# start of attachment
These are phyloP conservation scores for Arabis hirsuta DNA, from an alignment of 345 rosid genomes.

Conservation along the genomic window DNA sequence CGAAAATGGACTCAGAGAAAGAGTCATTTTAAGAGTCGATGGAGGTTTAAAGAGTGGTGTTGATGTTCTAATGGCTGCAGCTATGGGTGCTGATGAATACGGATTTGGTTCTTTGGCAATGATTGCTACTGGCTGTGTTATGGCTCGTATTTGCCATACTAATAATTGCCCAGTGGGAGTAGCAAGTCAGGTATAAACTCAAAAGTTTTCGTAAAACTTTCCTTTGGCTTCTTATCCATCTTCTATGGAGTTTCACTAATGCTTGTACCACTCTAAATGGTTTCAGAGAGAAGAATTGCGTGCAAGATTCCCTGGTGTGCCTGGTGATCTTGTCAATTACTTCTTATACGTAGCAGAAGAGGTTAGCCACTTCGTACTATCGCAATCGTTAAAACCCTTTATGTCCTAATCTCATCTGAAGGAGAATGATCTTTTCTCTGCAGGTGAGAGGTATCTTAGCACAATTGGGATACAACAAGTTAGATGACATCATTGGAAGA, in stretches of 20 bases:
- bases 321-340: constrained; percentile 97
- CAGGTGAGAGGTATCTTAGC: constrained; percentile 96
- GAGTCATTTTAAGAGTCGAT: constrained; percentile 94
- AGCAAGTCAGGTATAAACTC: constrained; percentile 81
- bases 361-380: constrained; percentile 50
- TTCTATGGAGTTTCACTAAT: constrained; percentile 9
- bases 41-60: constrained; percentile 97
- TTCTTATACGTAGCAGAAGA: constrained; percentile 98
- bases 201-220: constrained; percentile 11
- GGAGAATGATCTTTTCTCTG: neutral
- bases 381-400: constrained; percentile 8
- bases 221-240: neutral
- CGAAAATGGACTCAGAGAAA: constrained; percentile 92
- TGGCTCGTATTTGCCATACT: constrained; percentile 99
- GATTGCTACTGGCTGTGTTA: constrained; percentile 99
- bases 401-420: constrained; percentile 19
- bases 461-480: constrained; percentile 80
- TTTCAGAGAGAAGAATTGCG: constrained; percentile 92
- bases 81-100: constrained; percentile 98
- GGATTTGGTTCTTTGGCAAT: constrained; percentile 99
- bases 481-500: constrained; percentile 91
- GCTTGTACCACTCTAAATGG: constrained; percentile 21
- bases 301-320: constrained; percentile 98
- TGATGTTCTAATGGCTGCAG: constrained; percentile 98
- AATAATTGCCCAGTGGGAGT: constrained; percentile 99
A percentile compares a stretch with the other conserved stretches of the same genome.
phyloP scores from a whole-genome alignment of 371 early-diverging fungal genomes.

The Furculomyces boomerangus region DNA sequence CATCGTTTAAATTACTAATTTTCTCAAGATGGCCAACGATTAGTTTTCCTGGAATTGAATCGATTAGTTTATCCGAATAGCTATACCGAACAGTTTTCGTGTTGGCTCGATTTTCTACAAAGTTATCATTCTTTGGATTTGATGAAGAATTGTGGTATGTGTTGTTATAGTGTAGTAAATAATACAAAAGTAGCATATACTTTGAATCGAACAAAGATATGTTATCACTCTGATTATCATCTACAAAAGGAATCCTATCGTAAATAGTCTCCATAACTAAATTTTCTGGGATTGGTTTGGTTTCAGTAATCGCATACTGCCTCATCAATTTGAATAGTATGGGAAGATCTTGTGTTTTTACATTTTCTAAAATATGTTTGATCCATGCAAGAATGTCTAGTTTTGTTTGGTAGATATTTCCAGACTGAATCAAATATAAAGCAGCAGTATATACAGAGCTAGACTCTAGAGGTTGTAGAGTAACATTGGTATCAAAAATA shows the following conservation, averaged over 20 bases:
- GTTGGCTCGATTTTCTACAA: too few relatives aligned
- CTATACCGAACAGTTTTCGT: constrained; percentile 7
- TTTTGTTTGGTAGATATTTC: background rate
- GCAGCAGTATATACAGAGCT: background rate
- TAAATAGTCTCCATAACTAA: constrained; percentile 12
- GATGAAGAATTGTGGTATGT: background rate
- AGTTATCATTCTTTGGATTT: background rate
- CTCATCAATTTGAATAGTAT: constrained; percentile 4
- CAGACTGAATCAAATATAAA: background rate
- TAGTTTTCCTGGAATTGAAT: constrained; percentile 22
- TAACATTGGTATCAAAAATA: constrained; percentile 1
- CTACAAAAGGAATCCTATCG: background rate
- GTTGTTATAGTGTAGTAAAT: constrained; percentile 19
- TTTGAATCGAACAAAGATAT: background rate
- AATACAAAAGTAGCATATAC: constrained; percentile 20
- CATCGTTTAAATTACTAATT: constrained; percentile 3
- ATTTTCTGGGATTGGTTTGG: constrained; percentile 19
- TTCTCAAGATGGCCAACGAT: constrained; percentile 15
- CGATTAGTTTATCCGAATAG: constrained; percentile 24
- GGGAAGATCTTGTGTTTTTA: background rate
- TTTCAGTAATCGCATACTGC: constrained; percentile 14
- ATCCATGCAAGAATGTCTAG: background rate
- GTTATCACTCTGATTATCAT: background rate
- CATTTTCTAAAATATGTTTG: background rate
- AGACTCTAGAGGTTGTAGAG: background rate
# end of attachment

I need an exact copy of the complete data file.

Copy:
These are phyloP conservation scores for Arabis hirsuta DNA, from an alignment of 345 rosid genomes.

Conservation along the genomic window DNA sequence CGAAAATGGACTCAGAGAAAGAGTCATTTTAAGAGTCGATGGAGGTTTAAAGAGTGGTGTTGATGTTCTAATGGCTGCAGCTATGGGTGCTGATGAATACGGATTTGGTTCTTTGGCAATGATTGCTACTGGCTGTGTTATGGCTCGTATTTGCCATACTAATAATTGCCCAGTGGGAGTAGCAAGTCAGGTATAAACTCAAAAGTTTTCGTAAAACTTTCCTTTGGCTTCTTATCCATCTTCTATGGAGTTTCACTAATGCTTGTACCACTCTAAATGGTTTCAGAGAGAAGAATTGCGTGCAAGATTCCCTGGTGTGCCTGGTGATCTTGTCAATTACTTCTTATACGTAGCAGAAGAGGTTAGCCACTTCGTACTATCGCAATCGTTAAAACCCTTTATGTCCTAATCTCATCTGAAGGAGAATGATCTTTTCTCTGCAGGTGAGAGGTATCTTAGCACAATTGGGATACAACAAGTTAGATGACATCATTGGAAGA, in stretches of 20 bases:
- bases 321-340: constrained; percentile 97
- CAGGTGAGAGGTATCTTAGC: constrained; percentile 96
- GAGTCATTTTAAGAGTCGAT: constrained; percentile 94
- AGCAAGTCAGGTATAAACTC: constrained; percentile 81
- bases 361-380: constrained; percentile 50
- TTCTATGGAGTTTCACTAAT: constrained; percentile 9
- bases 41-60: constrained; percentile 97
- TTCTTATACGTAGCAGAAGA: constrained; percentile 98
- bases 201-220: constrained; percentile 11
- GGAGAATGATCTTTTCTCTG: neutral
- bases 381-400: constrained; percentile 8
- bases 221-240: neutral
- CGAAAATGGACTCAGAGAAA: constrained; percentile 92
- TGGCTCGTATTTGCCATACT: constrained; percentile 99
- GATTGCTACTGGCTGTGTTA: constrained; percentile 99
- bases 401-420: constrained; percentile 19
- bases 461-480: constrained; percentile 80
- TTTCAGAGAGAAGAATTGCG: constrained; percentile 92
- bases 81-100: constrained; percentile 98
- GGATTTGGTTCTTTGGCAAT: constrained; percentile 99
- bases 481-500: constrained; percentile 91
- GCTTGTACCACTCTAAATGG: constrained; percentile 21
- bases 301-320: constrained; percentile 98
- TGATGTTCTAATGGCTGCAG: constrained; percentile 98
- AATAATTGCCCAGTGGGAGT: constrained; percentile 99
A percentile compares a stretch with the other conserved stretches of the same genome.
phyloP scores from a whole-genome alignment of 371 early-diverging fungal genomes.

The Furculomyces boomerangus region DNA sequence CATCGTTTAAATTACTAATTTTCTCAAGATGGCCAACGATTAGTTTTCCTGGAATTGAATCGATTAGTTTATCCGAATAGCTATACCGAACAGTTTTCGTGTTGGCTCGATTTTCTACAAAGTTATCATTCTTTGGATTTGATGAAGAATTGTGGTATGTGTTGTTATAGTGTAGTAAATAATACAAAAGTAGCATATACTTTGAATCGAACAAAGATATGTTATCACTCTGATTATCATCTACAAAAGGAATCCTATCGTAAATAGTCTCCATAACTAAATTTTCTGGGATTGGTTTGGTTTCAGTAATCGCATACTGCCTCATCAATTTGAATAGTATGGGAAGATCTTGTGTTTTTACATTTTCTAAAATATGTTTGATCCATGCAAGAATGTCTAGTTTTGTTTGGTAGATATTTCCAGACTGAATCAAATATAAAGCAGCAGTATATACAGAGCTAGACTCTAGAGGTTGTAGAGTAACATTGGTATCAAAAATA shows the following conservation, averaged over 20 bases:
- GTTGGCTCGATTTTCTACAA: too few relatives aligned
- CTATACCGAACAGTTTTCGT: constrained; percentile 7
- TTTTGTTTGGTAGATATTTC: background rate
- GCAGCAGTATATACAGAGCT: background rate
- TAAATAGTCTCCATAACTAA: constrained; percentile 12
- GATGAAGAATTGTGGTATGT: background rate
- AGTTATCATTCTTTGGATTT: background rate
- CTCATCAATTTGAATAGTAT: constrained; percentile 4
- CAGACTGAATCAAATATAAA: background rate
- TAGTTTTCCTGGAATTGAAT: constrained; percentile 22
- TAACATTGGTATCAAAAATA: constrained; percentile 1
- CTACAAAAGGAATCCTATCG: background rate
- GTTGTTATAGTGTAGTAAAT: constrained; percentile 19
- TTTGAATCGAACAAAGATAT: background rate
- AATACAAAAGTAGCATATAC: constrained; percentile 20
- CATCGTTTAAATTACTAATT: constrained; percentile 3
- ATTTTCTGGGATTGGTTTGG: constrained; percentile 19
- TTCTCAAGATGGCCAACGAT: constrained; percentile 15
- CGATTAGTTTATCCGAATAG: constrained; percentile 24
- GGGAAGATCTTGTGTTTTTA: background rate
- TTTCAGTAATCGCATACTGC: constrained; percentile 14
- ATCCATGCAAGAATGTCTAG: background rate
- GTTATCACTCTGATTATCAT: background rate
- CATTTTCTAAAATATGTTTG: background rate
- AGACTCTAGAGGTTGTAGAG: background rate